BLACK DEATH: REVIEW

When were you last horrified by a horror movie? Really horrified, that is, as opposed to merely creeped out, or disgusted, or amused. Black Death is a proper horror movie, for grown-ups rather than ADD-afflicted teens, and I’ll wager grown-ups will be duly horrified by it. Not because of the gore – although it does have a fair amount of that – but because it takes you on a real journey into the heart of darkness, and you might not like what you find there.

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This Anglo-German production is the fourth film from Bristol-born director Christopher Smith, who has been steadily improving since his feature debut, Creep, a homage to the 1972 British cult shocker Death Line; he followed this up with the horror-comedy Severance and the sci-fi thriller Triangle, additional proof that he knows his way round that bunch of interrelated genres summed up by the French as fantastique.

Smith and Neil Marshall (The Descent) and Michael J. Bassett (Solomon Kane) appear to have inadvertently formed themselves into some sort of New Wave of British Horror, whose ranks seem likely to be swelled by James Watkins (Eden Lake), Tom Shankland (The Children) and Steven Sheil (Mum & Dad). It’s the first time Smith has worked from a screenplay he didn’t write or co-write; this one’s by Dario Poloni, who previously scripted Wilderness for Bassett.

Black Death, filmed in appropriately medieval-looking locations in Saxony, is set in an unspecified European location in 1348. The bubonic plague is sweeping through the known world, but one village has been left untouched by the pestilence. Tyro monk Eddie Redmayne (not yet so sure of his calling that he doesn’t have a girlfriend on the side) is assigned by wise old abbot David Warner to guide a devout Christian knight (Sean Bean) and his raggle-taggle band of bad-asses on a low-budget Apocalypse Now-type journey to the remote hamlet, whose occupants (including Carice van Houten, who starred in Paul Verhoeven’s Black Book) are suspected of using necromancy to protect themselves.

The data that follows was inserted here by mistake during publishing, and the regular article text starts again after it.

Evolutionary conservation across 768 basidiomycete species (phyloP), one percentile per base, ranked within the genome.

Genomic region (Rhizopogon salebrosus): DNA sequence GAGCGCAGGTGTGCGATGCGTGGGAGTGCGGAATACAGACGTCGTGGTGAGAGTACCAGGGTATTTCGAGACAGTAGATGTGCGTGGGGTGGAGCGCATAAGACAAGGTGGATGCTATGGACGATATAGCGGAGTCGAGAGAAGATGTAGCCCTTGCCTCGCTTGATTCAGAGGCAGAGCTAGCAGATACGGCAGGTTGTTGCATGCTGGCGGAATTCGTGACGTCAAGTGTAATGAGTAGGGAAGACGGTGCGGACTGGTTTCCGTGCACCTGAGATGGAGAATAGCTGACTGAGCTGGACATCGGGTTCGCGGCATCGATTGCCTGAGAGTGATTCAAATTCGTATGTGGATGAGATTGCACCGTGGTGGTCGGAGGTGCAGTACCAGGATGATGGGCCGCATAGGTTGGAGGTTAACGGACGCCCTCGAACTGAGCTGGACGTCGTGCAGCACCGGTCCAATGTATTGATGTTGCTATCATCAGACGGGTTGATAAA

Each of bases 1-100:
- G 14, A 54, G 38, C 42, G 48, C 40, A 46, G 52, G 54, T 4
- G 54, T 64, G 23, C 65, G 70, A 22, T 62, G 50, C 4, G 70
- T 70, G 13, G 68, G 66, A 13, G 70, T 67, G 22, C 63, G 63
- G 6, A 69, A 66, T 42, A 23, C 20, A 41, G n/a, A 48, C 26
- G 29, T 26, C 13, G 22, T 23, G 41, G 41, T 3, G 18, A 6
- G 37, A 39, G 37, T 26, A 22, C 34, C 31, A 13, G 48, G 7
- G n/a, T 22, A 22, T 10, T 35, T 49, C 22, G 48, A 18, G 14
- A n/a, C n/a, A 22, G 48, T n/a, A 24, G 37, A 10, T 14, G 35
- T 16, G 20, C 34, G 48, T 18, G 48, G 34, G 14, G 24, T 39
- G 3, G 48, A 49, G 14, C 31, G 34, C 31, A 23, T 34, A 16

That’s all you need to know of the plot which, suffice to say, takes some unexpected turns. Smith, stepping up his game to the quasi-epic level, manages to evoke a sense of mounting dread in the viewer – you really don’t want these guys to reach that village. And sure enough, what happens when they get there is even worse than you could have imagined; you may well find yourself peeking through your fingers at certain points, even at such innocuous-sounding lines as, “Bring out the horses!”

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But it’s not so much what happens as what it implies about human nature that’s so disturbing. Of all the movies I have ever watched, the ones that have upset me the most have invariably involved some element of religious fanaticism, which I find more chilling than any amount of vampires, zombies or werewolves, perhaps because it’s still all too prevalent in the modern world, a lingering remnant of Medieval superstition which may yet prevent humanity from ever progressing beyond the Dark Ages.

I don’t think it’s overestimating Black Death to say it shares certain themes and an uncompromising grimness with Brit-horror classics Witchfinder General and The Wicker Man (the original 1973 one, of course, not the dimwitted remake), both of which explore the outer limits of religion in, respectively, the English Civil War and a pagan community on a remote island off the coast of Scotland.

In fact, Smith’s film, with its devastating coda, could almost be a prequel to Witchfinder General, give or take 300 years or so. But it also has much in common with Alejandro Amenábar’s recent historical drama Agora, which addresses the phenomenon of religious extremism to equally terrifying effect. Hypatia, the heroine of Agora, is an atheist, while the lone voice of reason in Black Death is the one belonging to the most cynical and Godless character, whom you may not spot immediately since their voice is drowned out, as such voices often are, by the raging ocean of ranting and dogma surrounding it.

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This review was first posted on theartsdesk.com in 2010.

 

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